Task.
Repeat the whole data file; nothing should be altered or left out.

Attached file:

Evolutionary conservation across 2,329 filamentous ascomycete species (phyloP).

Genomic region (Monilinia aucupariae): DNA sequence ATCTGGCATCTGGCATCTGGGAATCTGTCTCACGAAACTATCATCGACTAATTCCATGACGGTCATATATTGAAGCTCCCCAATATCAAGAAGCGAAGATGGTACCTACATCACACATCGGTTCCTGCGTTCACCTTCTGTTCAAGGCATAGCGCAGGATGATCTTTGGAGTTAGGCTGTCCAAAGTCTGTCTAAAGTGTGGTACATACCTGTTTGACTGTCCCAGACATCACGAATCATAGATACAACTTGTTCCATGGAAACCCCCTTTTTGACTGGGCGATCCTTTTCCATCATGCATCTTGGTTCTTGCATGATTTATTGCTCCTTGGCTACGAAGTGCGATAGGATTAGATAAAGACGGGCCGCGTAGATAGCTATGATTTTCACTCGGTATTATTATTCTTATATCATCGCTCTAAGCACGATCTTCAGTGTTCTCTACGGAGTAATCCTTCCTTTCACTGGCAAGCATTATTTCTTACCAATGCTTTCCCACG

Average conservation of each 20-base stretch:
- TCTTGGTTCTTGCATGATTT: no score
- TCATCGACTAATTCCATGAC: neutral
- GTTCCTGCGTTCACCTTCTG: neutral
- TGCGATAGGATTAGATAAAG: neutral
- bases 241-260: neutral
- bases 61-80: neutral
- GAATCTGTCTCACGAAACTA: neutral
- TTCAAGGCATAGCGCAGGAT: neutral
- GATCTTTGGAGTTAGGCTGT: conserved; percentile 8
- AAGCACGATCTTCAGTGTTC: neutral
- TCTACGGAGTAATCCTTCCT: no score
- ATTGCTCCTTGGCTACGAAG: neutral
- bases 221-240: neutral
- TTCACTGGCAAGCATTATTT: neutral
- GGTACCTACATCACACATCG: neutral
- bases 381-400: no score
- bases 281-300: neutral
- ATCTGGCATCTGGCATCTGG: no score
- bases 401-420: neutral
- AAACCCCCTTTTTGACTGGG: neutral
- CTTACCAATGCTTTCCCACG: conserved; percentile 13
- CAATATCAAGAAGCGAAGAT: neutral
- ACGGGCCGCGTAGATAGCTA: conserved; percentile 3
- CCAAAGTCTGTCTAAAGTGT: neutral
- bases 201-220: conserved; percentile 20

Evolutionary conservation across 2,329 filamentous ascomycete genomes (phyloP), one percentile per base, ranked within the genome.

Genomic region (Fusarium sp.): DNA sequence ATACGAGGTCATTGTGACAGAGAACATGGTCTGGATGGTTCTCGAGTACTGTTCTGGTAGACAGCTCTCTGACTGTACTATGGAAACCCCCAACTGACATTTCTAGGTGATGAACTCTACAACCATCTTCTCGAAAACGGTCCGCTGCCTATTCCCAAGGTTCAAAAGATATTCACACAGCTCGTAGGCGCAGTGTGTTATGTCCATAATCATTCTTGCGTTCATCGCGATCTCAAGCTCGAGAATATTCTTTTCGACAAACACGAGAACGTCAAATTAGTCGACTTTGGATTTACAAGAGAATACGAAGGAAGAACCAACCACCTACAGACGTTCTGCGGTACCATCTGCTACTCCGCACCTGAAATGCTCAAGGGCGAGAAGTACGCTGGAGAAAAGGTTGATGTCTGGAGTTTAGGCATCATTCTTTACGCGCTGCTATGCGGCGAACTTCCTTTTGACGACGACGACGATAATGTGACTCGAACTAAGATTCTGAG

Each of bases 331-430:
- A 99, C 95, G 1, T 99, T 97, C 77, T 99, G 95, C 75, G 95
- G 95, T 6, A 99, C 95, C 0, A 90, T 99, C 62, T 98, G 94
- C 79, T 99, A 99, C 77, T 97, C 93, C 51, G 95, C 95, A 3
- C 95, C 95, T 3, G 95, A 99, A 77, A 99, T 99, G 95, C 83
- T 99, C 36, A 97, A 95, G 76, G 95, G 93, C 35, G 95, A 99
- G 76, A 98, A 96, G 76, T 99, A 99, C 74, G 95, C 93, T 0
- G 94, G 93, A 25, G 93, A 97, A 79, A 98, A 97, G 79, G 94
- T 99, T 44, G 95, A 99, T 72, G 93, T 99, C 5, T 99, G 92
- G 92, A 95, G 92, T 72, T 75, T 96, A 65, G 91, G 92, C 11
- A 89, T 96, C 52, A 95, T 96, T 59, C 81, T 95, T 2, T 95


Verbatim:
Evolutionary conservation across 2,329 filamentous ascomycete species (phyloP).

Genomic region (Monilinia aucupariae): DNA sequence ATCTGGCATCTGGCATCTGGGAATCTGTCTCACGAAACTATCATCGACTAATTCCATGACGGTCATATATTGAAGCTCCCCAATATCAAGAAGCGAAGATGGTACCTACATCACACATCGGTTCCTGCGTTCACCTTCTGTTCAAGGCATAGCGCAGGATGATCTTTGGAGTTAGGCTGTCCAAAGTCTGTCTAAAGTGTGGTACATACCTGTTTGACTGTCCCAGACATCACGAATCATAGATACAACTTGTTCCATGGAAACCCCCTTTTTGACTGGGCGATCCTTTTCCATCATGCATCTTGGTTCTTGCATGATTTATTGCTCCTTGGCTACGAAGTGCGATAGGATTAGATAAAGACGGGCCGCGTAGATAGCTATGATTTTCACTCGGTATTATTATTCTTATATCATCGCTCTAAGCACGATCTTCAGTGTTCTCTACGGAGTAATCCTTCCTTTCACTGGCAAGCATTATTTCTTACCAATGCTTTCCCACG

Average conservation of each 20-base stretch:
- TCTTGGTTCTTGCATGATTT: no score
- TCATCGACTAATTCCATGAC: neutral
- GTTCCTGCGTTCACCTTCTG: neutral
- TGCGATAGGATTAGATAAAG: neutral
- bases 241-260: neutral
- bases 61-80: neutral
- GAATCTGTCTCACGAAACTA: neutral
- TTCAAGGCATAGCGCAGGAT: neutral
- GATCTTTGGAGTTAGGCTGT: conserved; percentile 8
- AAGCACGATCTTCAGTGTTC: neutral
- TCTACGGAGTAATCCTTCCT: no score
- ATTGCTCCTTGGCTACGAAG: neutral
- bases 221-240: neutral
- TTCACTGGCAAGCATTATTT: neutral
- GGTACCTACATCACACATCG: neutral
- bases 381-400: no score
- bases 281-300: neutral
- ATCTGGCATCTGGCATCTGG: no score
- bases 401-420: neutral
- AAACCCCCTTTTTGACTGGG: neutral
- CTTACCAATGCTTTCCCACG: conserved; percentile 13
- CAATATCAAGAAGCGAAGAT: neutral
- ACGGGCCGCGTAGATAGCTA: conserved; percentile 3
- CCAAAGTCTGTCTAAAGTGT: neutral
- bases 201-220: conserved; percentile 20

Evolutionary conservation across 2,329 filamentous ascomycete genomes (phyloP), one percentile per base, ranked within the genome.

Genomic region (Fusarium sp.): DNA sequence ATACGAGGTCATTGTGACAGAGAACATGGTCTGGATGGTTCTCGAGTACTGTTCTGGTAGACAGCTCTCTGACTGTACTATGGAAACCCCCAACTGACATTTCTAGGTGATGAACTCTACAACCATCTTCTCGAAAACGGTCCGCTGCCTATTCCCAAGGTTCAAAAGATATTCACACAGCTCGTAGGCGCAGTGTGTTATGTCCATAATCATTCTTGCGTTCATCGCGATCTCAAGCTCGAGAATATTCTTTTCGACAAACACGAGAACGTCAAATTAGTCGACTTTGGATTTACAAGAGAATACGAAGGAAGAACCAACCACCTACAGACGTTCTGCGGTACCATCTGCTACTCCGCACCTGAAATGCTCAAGGGCGAGAAGTACGCTGGAGAAAAGGTTGATGTCTGGAGTTTAGGCATCATTCTTTACGCGCTGCTATGCGGCGAACTTCCTTTTGACGACGACGACGATAATGTGACTCGAACTAAGATTCTGAG

Each of bases 331-430:
- A 99, C 95, G 1, T 99, T 97, C 77, T 99, G 95, C 75, G 95
- G 95, T 6, A 99, C 95, C 0, A 90, T 99, C 62, T 98, G 94
- C 79, T 99, A 99, C 77, T 97, C 93, C 51, G 95, C 95, A 3
- C 95, C 95, T 3, G 95, A 99, A 77, A 99, T 99, G 95, C 83
- T 99, C 36, A 97, A 95, G 76, G 95, G 93, C 35, G 95, A 99
- G 76, A 98, A 96, G 76, T 99, A 99, C 74, G 95, C 93, T 0
- G 94, G 93, A 25, G 93, A 97, A 79, A 98, A 97, G 79, G 94
- T 99, T 44, G 95, A 99, T 72, G 93, T 99, C 5, T 99, G 92
- G 92, A 95, G 92, T 72, T 75, T 96, A 65, G 91, G 92, C 11
- A 89, T 96, C 52, A 95, T 96, T 59, C 81, T 95, T 2, T 95